gcc -o hello hello.o -lmath

Also if the libmath.a library isn’t located in a standard path like say /usr/lib, then it is also necessary to specify the exact path at which it may be found by using the -L switch with gcc

Ok, so what are shared libraries then?

So static libraries are not bad. They keep pre-compiled the commonly used code, so it is efficient and ready to use, we save up on the compile time. But there may be more than 1 program that is using the libmath library. And each such separate program that needs the libmath library simply just links in its own copy. This means that multiple programs running in the memory may have multiple copies of the same library. Clearly this wastes space. What we want to have is, a way of sharing the same library amongst several programs, that may be resident in the memory at the same time. Shared libraries offer this solution. Shared libraries typically end with the “.so” extension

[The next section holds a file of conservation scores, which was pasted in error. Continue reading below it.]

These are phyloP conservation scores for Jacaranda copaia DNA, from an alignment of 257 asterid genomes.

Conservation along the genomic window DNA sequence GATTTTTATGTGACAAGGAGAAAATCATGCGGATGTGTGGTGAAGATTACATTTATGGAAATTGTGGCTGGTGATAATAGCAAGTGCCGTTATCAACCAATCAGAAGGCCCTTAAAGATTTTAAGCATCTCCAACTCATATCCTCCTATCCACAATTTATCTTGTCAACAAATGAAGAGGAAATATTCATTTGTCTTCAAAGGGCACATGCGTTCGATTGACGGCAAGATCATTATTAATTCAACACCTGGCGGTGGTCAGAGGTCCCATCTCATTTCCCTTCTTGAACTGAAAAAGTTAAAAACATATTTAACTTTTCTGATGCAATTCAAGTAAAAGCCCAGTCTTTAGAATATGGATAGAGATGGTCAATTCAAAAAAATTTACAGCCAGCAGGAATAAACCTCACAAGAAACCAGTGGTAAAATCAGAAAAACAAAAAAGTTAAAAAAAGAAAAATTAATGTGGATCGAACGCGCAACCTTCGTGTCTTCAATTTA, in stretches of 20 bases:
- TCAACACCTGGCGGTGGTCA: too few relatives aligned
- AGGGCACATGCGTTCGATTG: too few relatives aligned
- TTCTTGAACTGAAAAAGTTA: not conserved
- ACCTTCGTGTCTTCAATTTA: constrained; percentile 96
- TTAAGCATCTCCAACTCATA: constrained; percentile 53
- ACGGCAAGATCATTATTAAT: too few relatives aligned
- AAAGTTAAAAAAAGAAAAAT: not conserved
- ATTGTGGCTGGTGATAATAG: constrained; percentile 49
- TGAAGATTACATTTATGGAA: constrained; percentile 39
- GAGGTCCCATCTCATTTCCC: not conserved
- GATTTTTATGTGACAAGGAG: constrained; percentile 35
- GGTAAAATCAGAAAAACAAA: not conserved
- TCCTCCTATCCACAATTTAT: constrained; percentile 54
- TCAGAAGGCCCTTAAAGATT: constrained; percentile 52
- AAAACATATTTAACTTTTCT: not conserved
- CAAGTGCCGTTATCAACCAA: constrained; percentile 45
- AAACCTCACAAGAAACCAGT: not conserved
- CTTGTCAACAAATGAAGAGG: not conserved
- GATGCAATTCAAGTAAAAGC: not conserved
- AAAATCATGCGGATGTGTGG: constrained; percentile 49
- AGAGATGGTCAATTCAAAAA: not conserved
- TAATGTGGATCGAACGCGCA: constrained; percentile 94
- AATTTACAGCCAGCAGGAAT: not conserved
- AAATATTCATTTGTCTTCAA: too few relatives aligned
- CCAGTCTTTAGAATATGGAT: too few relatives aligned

Well that, how do shared libraries work?

First of all, shared libraries are usually compiled with -fPIC option (positionally independent code) – this makes it possible to place it at any virtual memory location, during runtime. 

Executables ( which are usually in the ELF format btw) that need to use shared libraries, aren’t directly linked to them, instead the ELF header, contains information about which shared libraries the executable will require.

Now it is the job of the dynamic linker, to locate these libraries at run time ( if some other program is already using these libraries, they might already be in the memory, otherwise they will need to be loaded into the memory) and perform all the symbol resolution. Again, if the libraries aren’t in some standard location like /usr/lib, then the path needs to be specified by setting the LD_LIBRARY_PATH variable. Shared libraries are pretty much the norm in most of the use cases today, with static libraries being used rarely.

Some useful tools while working with shared libraries?